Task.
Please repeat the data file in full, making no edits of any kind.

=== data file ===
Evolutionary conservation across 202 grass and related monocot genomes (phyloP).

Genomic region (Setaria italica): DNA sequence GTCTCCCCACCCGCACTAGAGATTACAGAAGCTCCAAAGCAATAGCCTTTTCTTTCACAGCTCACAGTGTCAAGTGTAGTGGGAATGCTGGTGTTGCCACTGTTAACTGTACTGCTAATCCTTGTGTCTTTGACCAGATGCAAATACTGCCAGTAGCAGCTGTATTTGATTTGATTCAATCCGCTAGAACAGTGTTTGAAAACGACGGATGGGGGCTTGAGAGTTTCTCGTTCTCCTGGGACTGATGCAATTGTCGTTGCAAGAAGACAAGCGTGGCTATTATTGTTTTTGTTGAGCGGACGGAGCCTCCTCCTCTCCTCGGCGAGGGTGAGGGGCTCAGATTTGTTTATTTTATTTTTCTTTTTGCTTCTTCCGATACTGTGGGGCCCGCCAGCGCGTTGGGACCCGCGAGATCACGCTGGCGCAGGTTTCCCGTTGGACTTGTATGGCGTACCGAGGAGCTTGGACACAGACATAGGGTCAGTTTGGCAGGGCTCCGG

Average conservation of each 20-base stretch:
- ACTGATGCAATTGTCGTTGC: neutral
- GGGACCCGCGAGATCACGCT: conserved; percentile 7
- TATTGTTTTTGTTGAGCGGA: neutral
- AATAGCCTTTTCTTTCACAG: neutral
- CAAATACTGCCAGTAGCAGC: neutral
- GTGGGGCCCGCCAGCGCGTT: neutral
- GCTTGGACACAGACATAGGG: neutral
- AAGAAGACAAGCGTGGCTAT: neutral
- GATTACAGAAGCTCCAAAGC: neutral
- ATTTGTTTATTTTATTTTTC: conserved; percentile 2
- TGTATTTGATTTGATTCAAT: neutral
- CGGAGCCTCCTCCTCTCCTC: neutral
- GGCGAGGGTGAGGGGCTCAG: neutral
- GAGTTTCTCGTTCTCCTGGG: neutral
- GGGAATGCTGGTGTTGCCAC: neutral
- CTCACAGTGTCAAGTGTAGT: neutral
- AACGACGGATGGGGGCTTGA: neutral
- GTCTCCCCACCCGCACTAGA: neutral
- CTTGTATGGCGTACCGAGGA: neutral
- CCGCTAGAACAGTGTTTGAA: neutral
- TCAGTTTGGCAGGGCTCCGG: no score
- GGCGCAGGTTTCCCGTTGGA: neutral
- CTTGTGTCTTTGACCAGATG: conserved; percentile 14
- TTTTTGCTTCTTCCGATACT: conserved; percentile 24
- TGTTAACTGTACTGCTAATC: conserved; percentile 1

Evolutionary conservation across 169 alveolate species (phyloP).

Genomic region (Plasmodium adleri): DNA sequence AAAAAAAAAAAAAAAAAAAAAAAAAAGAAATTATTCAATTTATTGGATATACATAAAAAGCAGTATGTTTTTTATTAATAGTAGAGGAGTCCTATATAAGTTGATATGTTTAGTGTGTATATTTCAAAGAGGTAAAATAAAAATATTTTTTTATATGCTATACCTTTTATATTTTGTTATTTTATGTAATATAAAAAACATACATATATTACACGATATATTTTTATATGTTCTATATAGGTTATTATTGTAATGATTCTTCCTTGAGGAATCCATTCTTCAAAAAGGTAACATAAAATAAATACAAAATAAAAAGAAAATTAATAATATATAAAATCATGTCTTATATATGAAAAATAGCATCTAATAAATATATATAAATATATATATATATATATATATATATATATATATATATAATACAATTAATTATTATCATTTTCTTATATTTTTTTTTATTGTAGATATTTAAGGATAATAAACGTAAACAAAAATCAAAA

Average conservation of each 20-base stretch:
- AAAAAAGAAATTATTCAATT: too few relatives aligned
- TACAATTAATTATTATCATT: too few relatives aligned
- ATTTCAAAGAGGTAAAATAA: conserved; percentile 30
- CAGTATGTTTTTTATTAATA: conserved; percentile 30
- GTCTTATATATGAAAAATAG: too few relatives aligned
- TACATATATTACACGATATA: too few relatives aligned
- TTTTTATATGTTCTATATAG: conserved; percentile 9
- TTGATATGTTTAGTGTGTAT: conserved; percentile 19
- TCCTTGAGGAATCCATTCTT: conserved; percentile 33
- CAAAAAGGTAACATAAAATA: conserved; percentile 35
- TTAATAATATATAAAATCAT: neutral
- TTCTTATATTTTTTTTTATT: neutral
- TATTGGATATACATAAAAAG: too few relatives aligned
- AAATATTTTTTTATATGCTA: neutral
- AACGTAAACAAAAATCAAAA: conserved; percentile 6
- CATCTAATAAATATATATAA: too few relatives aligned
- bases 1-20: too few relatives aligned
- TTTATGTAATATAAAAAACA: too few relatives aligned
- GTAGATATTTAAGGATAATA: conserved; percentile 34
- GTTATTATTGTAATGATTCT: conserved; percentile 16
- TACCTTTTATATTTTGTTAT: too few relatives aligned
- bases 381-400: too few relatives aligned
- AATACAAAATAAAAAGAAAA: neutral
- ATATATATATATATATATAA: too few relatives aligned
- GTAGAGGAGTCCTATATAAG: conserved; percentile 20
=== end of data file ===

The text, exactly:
Evolutionary conservation across 202 grass and related monocot genomes (phyloP).

Genomic region (Setaria italica): DNA sequence GTCTCCCCACCCGCACTAGAGATTACAGAAGCTCCAAAGCAATAGCCTTTTCTTTCACAGCTCACAGTGTCAAGTGTAGTGGGAATGCTGGTGTTGCCACTGTTAACTGTACTGCTAATCCTTGTGTCTTTGACCAGATGCAAATACTGCCAGTAGCAGCTGTATTTGATTTGATTCAATCCGCTAGAACAGTGTTTGAAAACGACGGATGGGGGCTTGAGAGTTTCTCGTTCTCCTGGGACTGATGCAATTGTCGTTGCAAGAAGACAAGCGTGGCTATTATTGTTTTTGTTGAGCGGACGGAGCCTCCTCCTCTCCTCGGCGAGGGTGAGGGGCTCAGATTTGTTTATTTTATTTTTCTTTTTGCTTCTTCCGATACTGTGGGGCCCGCCAGCGCGTTGGGACCCGCGAGATCACGCTGGCGCAGGTTTCCCGTTGGACTTGTATGGCGTACCGAGGAGCTTGGACACAGACATAGGGTCAGTTTGGCAGGGCTCCGG

Average conservation of each 20-base stretch:
- ACTGATGCAATTGTCGTTGC: neutral
- GGGACCCGCGAGATCACGCT: conserved; percentile 7
- TATTGTTTTTGTTGAGCGGA: neutral
- AATAGCCTTTTCTTTCACAG: neutral
- CAAATACTGCCAGTAGCAGC: neutral
- GTGGGGCCCGCCAGCGCGTT: neutral
- GCTTGGACACAGACATAGGG: neutral
- AAGAAGACAAGCGTGGCTAT: neutral
- GATTACAGAAGCTCCAAAGC: neutral
- ATTTGTTTATTTTATTTTTC: conserved; percentile 2
- TGTATTTGATTTGATTCAAT: neutral
- CGGAGCCTCCTCCTCTCCTC: neutral
- GGCGAGGGTGAGGGGCTCAG: neutral
- GAGTTTCTCGTTCTCCTGGG: neutral
- GGGAATGCTGGTGTTGCCAC: neutral
- CTCACAGTGTCAAGTGTAGT: neutral
- AACGACGGATGGGGGCTTGA: neutral
- GTCTCCCCACCCGCACTAGA: neutral
- CTTGTATGGCGTACCGAGGA: neutral
- CCGCTAGAACAGTGTTTGAA: neutral
- TCAGTTTGGCAGGGCTCCGG: no score
- GGCGCAGGTTTCCCGTTGGA: neutral
- CTTGTGTCTTTGACCAGATG: conserved; percentile 14
- TTTTTGCTTCTTCCGATACT: conserved; percentile 24
- TGTTAACTGTACTGCTAATC: conserved; percentile 1

Evolutionary conservation across 169 alveolate species (phyloP).

Genomic region (Plasmodium adleri): DNA sequence AAAAAAAAAAAAAAAAAAAAAAAAAAGAAATTATTCAATTTATTGGATATACATAAAAAGCAGTATGTTTTTTATTAATAGTAGAGGAGTCCTATATAAGTTGATATGTTTAGTGTGTATATTTCAAAGAGGTAAAATAAAAATATTTTTTTATATGCTATACCTTTTATATTTTGTTATTTTATGTAATATAAAAAACATACATATATTACACGATATATTTTTATATGTTCTATATAGGTTATTATTGTAATGATTCTTCCTTGAGGAATCCATTCTTCAAAAAGGTAACATAAAATAAATACAAAATAAAAAGAAAATTAATAATATATAAAATCATGTCTTATATATGAAAAATAGCATCTAATAAATATATATAAATATATATATATATATATATATATATATATATATATATAATACAATTAATTATTATCATTTTCTTATATTTTTTTTTATTGTAGATATTTAAGGATAATAAACGTAAACAAAAATCAAAA

Average conservation of each 20-base stretch:
- AAAAAAGAAATTATTCAATT: too few relatives aligned
- TACAATTAATTATTATCATT: too few relatives aligned
- ATTTCAAAGAGGTAAAATAA: conserved; percentile 30
- CAGTATGTTTTTTATTAATA: conserved; percentile 30
- GTCTTATATATGAAAAATAG: too few relatives aligned
- TACATATATTACACGATATA: too few relatives aligned
- TTTTTATATGTTCTATATAG: conserved; percentile 9
- TTGATATGTTTAGTGTGTAT: conserved; percentile 19
- TCCTTGAGGAATCCATTCTT: conserved; percentile 33
- CAAAAAGGTAACATAAAATA: conserved; percentile 35
- TTAATAATATATAAAATCAT: neutral
- TTCTTATATTTTTTTTTATT: neutral
- TATTGGATATACATAAAAAG: too few relatives aligned
- AAATATTTTTTTATATGCTA: neutral
- AACGTAAACAAAAATCAAAA: conserved; percentile 6
- CATCTAATAAATATATATAA: too few relatives aligned
- bases 1-20: too few relatives aligned
- TTTATGTAATATAAAAAACA: too few relatives aligned
- GTAGATATTTAAGGATAATA: conserved; percentile 34
- GTTATTATTGTAATGATTCT: conserved; percentile 16
- TACCTTTTATATTTTGTTAT: too few relatives aligned
- bases 381-400: too few relatives aligned
- AATACAAAATAAAAAGAAAA: neutral
- ATATATATATATATATATAA: too few relatives aligned
- GTAGAGGAGTCCTATATAAG: conserved; percentile 20